It is the plea of hardworking mothers who slug their pumps with them to work, drop off their babies, and take their breasts along too. How do I pump enough to keep up with my baby when all I have is this machine??
I asked moms this question and got ALL these answers--so clearly there are a lot of different things you can do.
First things first, go and read the first blog about Not Wasting the Milk! If your baby’s caregivers use the milk wisely, you might already be pumping enough. So only use these as you see them helping you.
Here are the tips I heard from successful long term pumping moms in the Portland area.
Biggest tip for getting more milk out? Breast compresions! You can see a great video here of how to do them (https://www.youtube.com/watch?v=Oh-nnTps1Ls) but whatever method you use, do them! They speed up the milk removal, get more volume out, and increase the fat content in your milk making baby more content. It can increase the volume 20-30% and helps to maintain milk supply. So many benefits!
Here is a wonderful video on how to get more in your session by using your hands along with your pump. It's called Hands on Pumping, and you can view the video here: http://newborns.stanford.edu/Breastfeeding/MaxProduction.html
Save time and make more?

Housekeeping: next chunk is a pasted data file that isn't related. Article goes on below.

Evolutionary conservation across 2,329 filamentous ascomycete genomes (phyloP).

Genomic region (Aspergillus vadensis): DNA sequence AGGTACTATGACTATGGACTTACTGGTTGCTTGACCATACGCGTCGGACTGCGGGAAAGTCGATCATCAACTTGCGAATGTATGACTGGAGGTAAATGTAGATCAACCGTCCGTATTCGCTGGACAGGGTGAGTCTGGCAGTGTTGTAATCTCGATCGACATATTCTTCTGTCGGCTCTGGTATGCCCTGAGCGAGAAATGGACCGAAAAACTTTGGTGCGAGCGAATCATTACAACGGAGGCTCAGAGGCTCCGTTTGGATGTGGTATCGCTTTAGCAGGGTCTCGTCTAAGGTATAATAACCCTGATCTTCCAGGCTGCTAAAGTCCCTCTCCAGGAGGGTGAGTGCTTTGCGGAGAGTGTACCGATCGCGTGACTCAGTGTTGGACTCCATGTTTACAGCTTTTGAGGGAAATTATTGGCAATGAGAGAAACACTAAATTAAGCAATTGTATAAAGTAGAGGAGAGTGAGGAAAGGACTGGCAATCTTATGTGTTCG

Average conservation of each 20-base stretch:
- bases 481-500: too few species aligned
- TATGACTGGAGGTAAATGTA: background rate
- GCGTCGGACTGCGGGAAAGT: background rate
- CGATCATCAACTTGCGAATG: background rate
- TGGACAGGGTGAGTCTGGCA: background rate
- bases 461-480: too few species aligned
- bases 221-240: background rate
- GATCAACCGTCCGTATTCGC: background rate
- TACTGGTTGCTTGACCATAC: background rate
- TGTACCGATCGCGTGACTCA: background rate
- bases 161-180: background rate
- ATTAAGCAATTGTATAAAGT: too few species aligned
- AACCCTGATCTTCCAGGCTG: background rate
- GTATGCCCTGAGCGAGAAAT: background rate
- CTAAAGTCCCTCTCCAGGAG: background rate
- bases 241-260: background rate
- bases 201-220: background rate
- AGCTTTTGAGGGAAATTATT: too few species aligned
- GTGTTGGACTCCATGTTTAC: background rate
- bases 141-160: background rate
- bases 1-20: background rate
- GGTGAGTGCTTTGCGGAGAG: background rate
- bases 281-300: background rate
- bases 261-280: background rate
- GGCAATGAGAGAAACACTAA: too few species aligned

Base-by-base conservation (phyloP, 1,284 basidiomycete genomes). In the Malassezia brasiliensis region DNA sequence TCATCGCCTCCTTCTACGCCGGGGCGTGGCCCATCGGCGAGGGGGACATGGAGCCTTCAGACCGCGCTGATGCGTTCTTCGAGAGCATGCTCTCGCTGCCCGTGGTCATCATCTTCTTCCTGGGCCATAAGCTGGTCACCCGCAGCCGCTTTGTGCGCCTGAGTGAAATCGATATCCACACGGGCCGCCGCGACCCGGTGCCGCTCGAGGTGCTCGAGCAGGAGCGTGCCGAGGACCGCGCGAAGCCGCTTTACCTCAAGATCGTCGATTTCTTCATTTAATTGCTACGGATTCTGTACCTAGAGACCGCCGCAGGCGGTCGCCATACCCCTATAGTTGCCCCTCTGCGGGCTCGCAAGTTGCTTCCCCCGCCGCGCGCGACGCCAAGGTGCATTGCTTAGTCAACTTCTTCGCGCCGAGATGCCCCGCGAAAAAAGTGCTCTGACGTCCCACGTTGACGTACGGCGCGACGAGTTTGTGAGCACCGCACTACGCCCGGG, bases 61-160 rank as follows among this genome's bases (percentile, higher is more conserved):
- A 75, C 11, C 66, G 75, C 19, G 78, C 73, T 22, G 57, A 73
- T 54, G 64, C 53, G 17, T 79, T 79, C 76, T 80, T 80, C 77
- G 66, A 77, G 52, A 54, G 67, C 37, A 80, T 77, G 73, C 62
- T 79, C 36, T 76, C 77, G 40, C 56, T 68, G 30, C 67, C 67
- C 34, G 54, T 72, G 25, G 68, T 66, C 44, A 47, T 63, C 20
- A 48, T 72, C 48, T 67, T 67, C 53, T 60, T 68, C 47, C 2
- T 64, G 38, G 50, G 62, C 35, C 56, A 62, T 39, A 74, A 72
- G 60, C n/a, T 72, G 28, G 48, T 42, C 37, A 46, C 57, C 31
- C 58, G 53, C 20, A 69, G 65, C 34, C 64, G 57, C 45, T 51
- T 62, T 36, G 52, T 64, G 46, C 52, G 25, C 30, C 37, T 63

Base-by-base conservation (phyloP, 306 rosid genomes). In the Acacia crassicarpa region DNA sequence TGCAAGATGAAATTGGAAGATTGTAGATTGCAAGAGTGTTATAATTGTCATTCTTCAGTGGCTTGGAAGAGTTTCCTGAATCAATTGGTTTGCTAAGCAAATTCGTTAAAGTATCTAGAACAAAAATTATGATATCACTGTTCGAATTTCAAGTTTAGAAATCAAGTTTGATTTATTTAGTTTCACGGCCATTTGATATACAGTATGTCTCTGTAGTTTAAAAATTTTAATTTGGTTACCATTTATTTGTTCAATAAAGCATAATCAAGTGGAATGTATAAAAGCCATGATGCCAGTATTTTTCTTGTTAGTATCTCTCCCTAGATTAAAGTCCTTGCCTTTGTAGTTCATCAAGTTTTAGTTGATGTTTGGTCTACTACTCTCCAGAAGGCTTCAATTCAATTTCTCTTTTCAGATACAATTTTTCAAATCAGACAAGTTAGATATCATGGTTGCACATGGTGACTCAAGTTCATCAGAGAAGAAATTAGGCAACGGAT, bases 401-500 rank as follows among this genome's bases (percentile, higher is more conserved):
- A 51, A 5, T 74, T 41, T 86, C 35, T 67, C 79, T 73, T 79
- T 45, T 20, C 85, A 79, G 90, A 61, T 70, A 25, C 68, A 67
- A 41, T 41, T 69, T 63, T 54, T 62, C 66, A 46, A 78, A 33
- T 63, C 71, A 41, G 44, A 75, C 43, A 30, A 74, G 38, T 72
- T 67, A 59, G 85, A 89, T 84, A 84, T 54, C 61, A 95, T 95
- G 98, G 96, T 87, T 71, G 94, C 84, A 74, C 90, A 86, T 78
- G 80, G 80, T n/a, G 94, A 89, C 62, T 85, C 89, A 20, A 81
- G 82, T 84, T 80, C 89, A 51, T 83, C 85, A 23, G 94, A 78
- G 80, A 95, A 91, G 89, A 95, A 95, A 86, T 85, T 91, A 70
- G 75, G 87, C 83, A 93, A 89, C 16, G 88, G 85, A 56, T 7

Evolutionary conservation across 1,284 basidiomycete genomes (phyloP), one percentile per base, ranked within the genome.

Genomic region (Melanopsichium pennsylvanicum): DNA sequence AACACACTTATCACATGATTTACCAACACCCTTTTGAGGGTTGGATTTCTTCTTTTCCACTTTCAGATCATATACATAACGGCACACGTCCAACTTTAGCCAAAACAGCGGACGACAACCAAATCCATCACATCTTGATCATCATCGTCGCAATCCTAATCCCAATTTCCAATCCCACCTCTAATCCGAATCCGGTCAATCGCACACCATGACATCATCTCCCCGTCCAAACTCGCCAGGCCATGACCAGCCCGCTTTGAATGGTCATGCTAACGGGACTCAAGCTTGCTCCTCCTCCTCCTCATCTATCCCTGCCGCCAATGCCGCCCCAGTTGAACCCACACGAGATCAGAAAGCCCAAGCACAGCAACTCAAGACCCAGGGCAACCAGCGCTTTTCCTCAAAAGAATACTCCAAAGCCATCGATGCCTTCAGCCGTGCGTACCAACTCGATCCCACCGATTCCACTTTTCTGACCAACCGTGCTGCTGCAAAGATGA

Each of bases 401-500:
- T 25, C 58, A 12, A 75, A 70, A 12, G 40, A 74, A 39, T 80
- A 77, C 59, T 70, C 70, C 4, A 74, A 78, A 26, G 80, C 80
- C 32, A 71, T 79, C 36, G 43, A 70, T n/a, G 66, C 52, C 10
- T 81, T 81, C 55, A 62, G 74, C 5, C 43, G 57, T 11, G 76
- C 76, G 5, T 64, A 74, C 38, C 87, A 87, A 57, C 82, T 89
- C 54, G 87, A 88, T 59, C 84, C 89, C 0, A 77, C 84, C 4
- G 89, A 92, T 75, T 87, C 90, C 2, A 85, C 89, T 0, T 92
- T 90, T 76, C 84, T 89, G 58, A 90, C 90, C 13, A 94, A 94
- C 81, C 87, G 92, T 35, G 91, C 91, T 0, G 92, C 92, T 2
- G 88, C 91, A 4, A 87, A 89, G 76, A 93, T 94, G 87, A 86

Some moms find that in preparing milk for the day while you are away from baby, that pumping one side while nursing the other is an effective way to get more milk while still connecting with and feeding your baby (less time and more fun!). Try it. It takes some advanced skills, but you are a baby juggler. You got this. As one mom said, ‘Two birds with one stone.’
Stay hydrated! You do NOT have to force fluids while you are breastfeeding, however you do have to have water available each time you pump or nurse as you very likely WILL GET THIRSTY.
If you can’t pump much and you have a good supply for baby (or if don’t and are struggling with supply overall) try renting a hospital grade pump vs. just a home use one. Some moms find this boosts the output significantly and gets them to a more sustainable (by baby alone) milk supply. Check hospital lactation clinics, WIC, or Nursing Mother’s Counsel for rental options.
Drive your pump?
Initially taught to me by the famous breast and pump whisperer Doris Onnis of Providence St Vincent’s (yes, she is real! Check out www.lactationRN.com), driving the pump makes a giant difference. Utilizing the stimulation button on your pump is essential for getting the most from your pumping session. Find out more about how to run those cycles here, at least for Medela: http://www.medelabreastfeedingus.com/instruction-manuals
Hands Free Bra
Yes, there is such a thing! If you are pumping more than once in a while, a hands free bra will save your sanity. Zip it up, and FREE YOUR HANDS to feed yourself, do breast compressions, web surf, answer emails, or talk to a friend. Anything but hold your pump parts! It will change your experience. I promise.
They also make awesome nursing tanks that both cover your belly to keep you warm and keep those mama hormones from being interrupted by the chill or self-consciousness we sometimes have as new mamas about our bellies, especially if someone were to walk in on our pumping session. Many local places carry these as well as decent ones at Target.